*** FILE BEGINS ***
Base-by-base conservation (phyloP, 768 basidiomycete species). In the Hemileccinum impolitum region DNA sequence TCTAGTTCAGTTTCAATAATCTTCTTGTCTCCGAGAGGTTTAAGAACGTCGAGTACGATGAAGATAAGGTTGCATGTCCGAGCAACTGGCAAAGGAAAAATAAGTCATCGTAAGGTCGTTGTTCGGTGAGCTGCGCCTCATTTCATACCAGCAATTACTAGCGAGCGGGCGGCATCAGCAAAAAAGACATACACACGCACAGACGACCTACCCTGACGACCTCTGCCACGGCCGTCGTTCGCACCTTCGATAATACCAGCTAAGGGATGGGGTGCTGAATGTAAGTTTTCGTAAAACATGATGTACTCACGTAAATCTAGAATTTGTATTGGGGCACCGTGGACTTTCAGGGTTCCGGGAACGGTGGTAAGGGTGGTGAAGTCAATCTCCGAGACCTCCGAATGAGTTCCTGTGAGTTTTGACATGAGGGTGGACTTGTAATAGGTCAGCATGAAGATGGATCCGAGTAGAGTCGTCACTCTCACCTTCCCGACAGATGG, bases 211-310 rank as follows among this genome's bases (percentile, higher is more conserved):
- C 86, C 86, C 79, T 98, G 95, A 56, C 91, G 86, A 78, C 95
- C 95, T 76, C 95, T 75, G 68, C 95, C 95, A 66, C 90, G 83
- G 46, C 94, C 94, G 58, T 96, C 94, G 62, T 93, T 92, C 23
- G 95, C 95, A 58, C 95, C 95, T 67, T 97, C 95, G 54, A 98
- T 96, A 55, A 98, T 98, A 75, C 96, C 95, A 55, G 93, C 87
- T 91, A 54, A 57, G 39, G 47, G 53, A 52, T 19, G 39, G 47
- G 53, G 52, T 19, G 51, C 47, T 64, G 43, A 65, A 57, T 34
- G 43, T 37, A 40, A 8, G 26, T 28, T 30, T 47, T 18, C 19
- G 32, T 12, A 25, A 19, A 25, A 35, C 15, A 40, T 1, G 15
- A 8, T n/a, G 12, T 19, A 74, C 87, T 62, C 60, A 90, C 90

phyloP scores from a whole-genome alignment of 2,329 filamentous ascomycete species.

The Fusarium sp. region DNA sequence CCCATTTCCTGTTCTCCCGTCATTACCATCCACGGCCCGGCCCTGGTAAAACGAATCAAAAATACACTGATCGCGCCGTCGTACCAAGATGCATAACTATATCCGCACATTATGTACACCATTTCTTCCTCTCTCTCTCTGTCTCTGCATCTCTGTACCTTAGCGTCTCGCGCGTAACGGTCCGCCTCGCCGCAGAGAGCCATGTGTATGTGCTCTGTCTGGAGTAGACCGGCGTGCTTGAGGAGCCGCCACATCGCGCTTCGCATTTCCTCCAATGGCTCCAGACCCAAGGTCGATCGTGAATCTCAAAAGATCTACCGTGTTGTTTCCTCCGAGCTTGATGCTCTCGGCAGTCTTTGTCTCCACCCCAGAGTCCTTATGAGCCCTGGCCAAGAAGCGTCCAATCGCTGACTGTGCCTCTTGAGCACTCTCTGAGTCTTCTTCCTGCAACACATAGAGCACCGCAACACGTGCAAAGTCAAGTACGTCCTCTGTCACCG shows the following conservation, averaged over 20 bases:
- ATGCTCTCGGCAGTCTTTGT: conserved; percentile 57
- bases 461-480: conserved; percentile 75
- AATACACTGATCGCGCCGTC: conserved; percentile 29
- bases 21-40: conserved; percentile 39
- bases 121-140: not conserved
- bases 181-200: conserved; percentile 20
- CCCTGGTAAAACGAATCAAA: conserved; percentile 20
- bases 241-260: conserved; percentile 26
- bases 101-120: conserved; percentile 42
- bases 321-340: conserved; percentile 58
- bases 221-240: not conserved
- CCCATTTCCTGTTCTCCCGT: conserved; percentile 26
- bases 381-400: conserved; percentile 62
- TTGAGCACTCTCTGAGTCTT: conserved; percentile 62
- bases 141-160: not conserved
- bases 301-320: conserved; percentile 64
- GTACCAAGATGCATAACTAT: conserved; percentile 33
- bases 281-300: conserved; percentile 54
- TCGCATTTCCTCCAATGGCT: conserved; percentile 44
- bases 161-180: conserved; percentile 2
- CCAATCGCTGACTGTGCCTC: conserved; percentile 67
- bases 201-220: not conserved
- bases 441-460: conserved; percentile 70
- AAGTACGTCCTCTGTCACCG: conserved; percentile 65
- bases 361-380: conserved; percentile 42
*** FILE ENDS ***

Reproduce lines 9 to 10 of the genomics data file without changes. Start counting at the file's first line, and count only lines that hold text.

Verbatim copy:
- G 43, T 37, A 40, A 8, G 26, T 28, T 30, T 47, T 18, C 19
- G 32, T 12, A 25, A 19, A 25, A 35, C 15, A 40, T 1, G 15